|Artist Trần Hùng Bảo draws on a dress of a customer. VNA/VNS Photos Ánh Tuyết|
All the doors seemed to close forever on Trần Hùng Bảo after a severe road accident took away both his arms. Such a cruel fate might have destroyed lesser men, but Bảo was determined not only to live a useful life, but also to become an artist.
Bảo, 63, based in the southern city of Cần Thơ, works hard every day to "breathe new life" into fabric with his miraculous paintings. It is hard to believe that the creator of thousands of paintings on shirts and áo dài (traditional dress) is a man who had to have one leg and both hands amputated.
Drawing on traditional long dresses is one of the artist's strength.
The painter says he had a peaceful childhood like his peers until he had the accident at the age of 12. Waking up in hospital, he was shocked to find that he had lost both hands, and it got worse more than two months later when his right leg could not be saved due to gangrene.
"It was the darkest period in my life. From being a carefree boy, I suddenly felt useless and helpless, seeing only the dimmest of futures. Then there were four long years of physiotherapy, with prosthetic arms and leg, and days of excruciating physical and emotional pain," says Bảo.
The scars slowly healed, and the prosthetic leg helped him limp around the house. With metal prosthetic hands, he tried to practise writing first, but the pen attached to the two prosthetic fingers kept falling off. He still remembers the first scribbled handwriting interspersed with sweat, and smeared on the paper.
Many times, he wanted to give up and surrender because he could not stand the torment of pain and was unable to control his prosthetic arm as he wanted. However, when he calmed down, he encouraged himself to get up and carry on.
|Trần Hùng Bảo consults a customer before she decides to order a drawing on her long dress.|
The painter was determined to complete high school after a four years hiatus. He eventually graduated from high school when his friends had finished their bachelor's. Applying to university, he was once again shocked to find people around had no pity for him, and he was rejected.
The doors to universities were closed to him, but a new fortune opened on another horizon.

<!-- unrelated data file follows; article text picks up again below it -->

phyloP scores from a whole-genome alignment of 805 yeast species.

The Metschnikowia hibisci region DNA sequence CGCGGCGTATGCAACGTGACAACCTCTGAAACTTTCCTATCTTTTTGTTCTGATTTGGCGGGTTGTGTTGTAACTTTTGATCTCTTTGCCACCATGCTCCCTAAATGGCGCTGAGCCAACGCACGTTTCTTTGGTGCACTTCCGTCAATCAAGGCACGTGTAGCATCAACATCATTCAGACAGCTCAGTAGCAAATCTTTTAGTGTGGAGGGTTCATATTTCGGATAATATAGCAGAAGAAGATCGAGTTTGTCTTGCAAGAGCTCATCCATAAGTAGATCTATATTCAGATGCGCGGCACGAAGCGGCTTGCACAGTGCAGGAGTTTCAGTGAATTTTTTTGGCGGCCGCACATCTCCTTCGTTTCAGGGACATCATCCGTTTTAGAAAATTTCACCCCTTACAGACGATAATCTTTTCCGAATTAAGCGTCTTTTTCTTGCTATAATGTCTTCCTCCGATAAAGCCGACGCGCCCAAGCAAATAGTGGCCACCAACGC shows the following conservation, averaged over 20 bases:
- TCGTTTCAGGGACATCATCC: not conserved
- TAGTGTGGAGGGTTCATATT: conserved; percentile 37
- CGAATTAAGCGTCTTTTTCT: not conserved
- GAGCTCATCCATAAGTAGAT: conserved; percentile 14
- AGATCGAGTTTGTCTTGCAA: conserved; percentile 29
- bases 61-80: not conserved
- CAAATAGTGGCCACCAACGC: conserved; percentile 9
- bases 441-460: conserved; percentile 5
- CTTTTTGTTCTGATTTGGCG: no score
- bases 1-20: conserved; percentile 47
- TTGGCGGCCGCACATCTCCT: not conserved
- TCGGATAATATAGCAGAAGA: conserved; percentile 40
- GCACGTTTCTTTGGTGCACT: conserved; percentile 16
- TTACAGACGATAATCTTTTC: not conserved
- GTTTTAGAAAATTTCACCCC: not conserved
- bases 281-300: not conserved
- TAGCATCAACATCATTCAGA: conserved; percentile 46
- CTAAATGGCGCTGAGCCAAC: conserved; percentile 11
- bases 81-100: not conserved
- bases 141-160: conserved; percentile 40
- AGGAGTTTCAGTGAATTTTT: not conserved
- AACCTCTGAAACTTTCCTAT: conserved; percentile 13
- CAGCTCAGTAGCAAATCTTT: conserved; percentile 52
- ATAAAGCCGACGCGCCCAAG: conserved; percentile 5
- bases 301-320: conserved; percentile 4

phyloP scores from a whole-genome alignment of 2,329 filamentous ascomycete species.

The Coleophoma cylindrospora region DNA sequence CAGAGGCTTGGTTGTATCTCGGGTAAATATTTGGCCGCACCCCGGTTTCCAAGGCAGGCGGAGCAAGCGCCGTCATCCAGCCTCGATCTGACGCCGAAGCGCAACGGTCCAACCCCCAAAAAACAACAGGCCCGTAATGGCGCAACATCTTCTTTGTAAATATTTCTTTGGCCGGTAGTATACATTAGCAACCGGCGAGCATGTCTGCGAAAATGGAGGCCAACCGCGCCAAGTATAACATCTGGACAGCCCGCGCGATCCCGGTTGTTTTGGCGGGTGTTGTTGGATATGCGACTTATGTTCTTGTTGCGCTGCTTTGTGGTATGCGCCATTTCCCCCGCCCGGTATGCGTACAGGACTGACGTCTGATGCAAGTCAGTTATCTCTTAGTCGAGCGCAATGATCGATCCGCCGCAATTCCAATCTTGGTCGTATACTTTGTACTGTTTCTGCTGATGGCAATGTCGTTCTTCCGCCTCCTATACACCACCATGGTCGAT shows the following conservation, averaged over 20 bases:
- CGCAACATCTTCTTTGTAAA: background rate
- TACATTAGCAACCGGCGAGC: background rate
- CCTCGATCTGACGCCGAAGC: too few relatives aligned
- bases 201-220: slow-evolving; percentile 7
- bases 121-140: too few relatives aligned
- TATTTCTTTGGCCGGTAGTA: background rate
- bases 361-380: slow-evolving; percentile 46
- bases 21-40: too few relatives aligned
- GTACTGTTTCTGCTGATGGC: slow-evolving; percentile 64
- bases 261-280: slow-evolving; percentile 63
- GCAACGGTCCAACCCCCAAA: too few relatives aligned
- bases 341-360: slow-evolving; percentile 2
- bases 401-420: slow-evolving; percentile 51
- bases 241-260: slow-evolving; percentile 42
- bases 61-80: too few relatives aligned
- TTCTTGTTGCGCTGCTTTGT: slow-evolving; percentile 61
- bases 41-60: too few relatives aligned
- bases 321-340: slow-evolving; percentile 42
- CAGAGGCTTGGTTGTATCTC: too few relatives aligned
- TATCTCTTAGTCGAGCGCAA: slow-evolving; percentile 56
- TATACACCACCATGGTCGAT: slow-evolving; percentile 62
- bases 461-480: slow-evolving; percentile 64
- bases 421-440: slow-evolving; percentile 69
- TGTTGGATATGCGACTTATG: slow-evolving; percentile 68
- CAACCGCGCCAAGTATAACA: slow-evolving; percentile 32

Since no university accepted his applications, Bảo decided to find a teacher to pursue his passion for painting. He went to a teacher named Phận in Ninh Kiều District, to learn portrait painting.
Bảo regarded the teacher as his lifeline, as he patiently helped him little by little, and at the same time encouraged his progress even though it was slow.
Portrait painting was his first job, until the 90s when it started to decline with fewer customers wanting to order. But a new trend of painting on shirts was developing.
"After many days and nights of wondering about how to find a new way to earn a living, I decided to change to this new trend. Initially, I bought tools and paint and made some creation as a test and asked people around for comments so that I could improve my work," he says.
His job developed gradually after he received some good orders from a few tailors near his house. The orders continued to increase and haven't stopped since.
Over the past few decades, people passing through Đề Thám Alley in Ninh Kiều District can always see him, diligently painting on clothes to make shirts and robes. The artist's prosthetic arm is attached to an iron bar like pincers to be used as two fingers to keep and control a brush.
Bảo says when he first drew, he only chose simple designs such as leaves and flowers. Slowly, he learned and became more professional to work on more complicated decorative patterns. His drawings became more and more colourful and beautiful.
"I get inspiration and creativity from the constant changes of nature to make my own unique features for each product. Now that technology is more advanced, I process on a computer instead of using a magnifying glass to do my drawing works. I am also able to search and discover more patterns and painting techniques on various types of fabrics online," Bảo says.
Not only customers in Cần Thơ, but many from other provinces also come to him to beautify their shirts and particularly traditional long robes.
A customer admires some drawing patterns by Trần Hùng Bảo.
Nguyễn Minh Thư, a customer from Sóc Trăng, says she was introduced to Bảo by her own dress maker and was always very impressed at his decorative painting on her long robes.
"I am very pleased with all the dresses on which I have asked him to draw. The one that I will wear at my son's coming wedding makes me truly satisfied. Each brushstroke is elegant and soaring. The pattern is a series of small flowers winding throughout the shirt, and it makes me feel younger and slimmer," Thư says.
Continuous efforts in creativity have helped Bảo gain more success in recent years. Every day, he receives between five and eight orders and always tries to finish on time or earlier than scheduled.
However, sometimes his health is not good enough. The wounds often hurt him if he works too much, but thinking of customers smiling when receiving their painted dresses inspires him to work through the pain.
Bảo is now more interested in drawing on traditional costumes, which require more elaborate textures.
"It is a challenge and also an adventure for me in a new creative area," he said.
Bảo's painting shop has also become a place to train others, many of whom are also disabled. He not only inspires people with a disability to be more passionate in life, but also helps them earn a living.
The artist says that despite all the challenges he has had to face, he thanks fate because the accident gave him more energy and determination to survive as well as make the best of every single day. VNS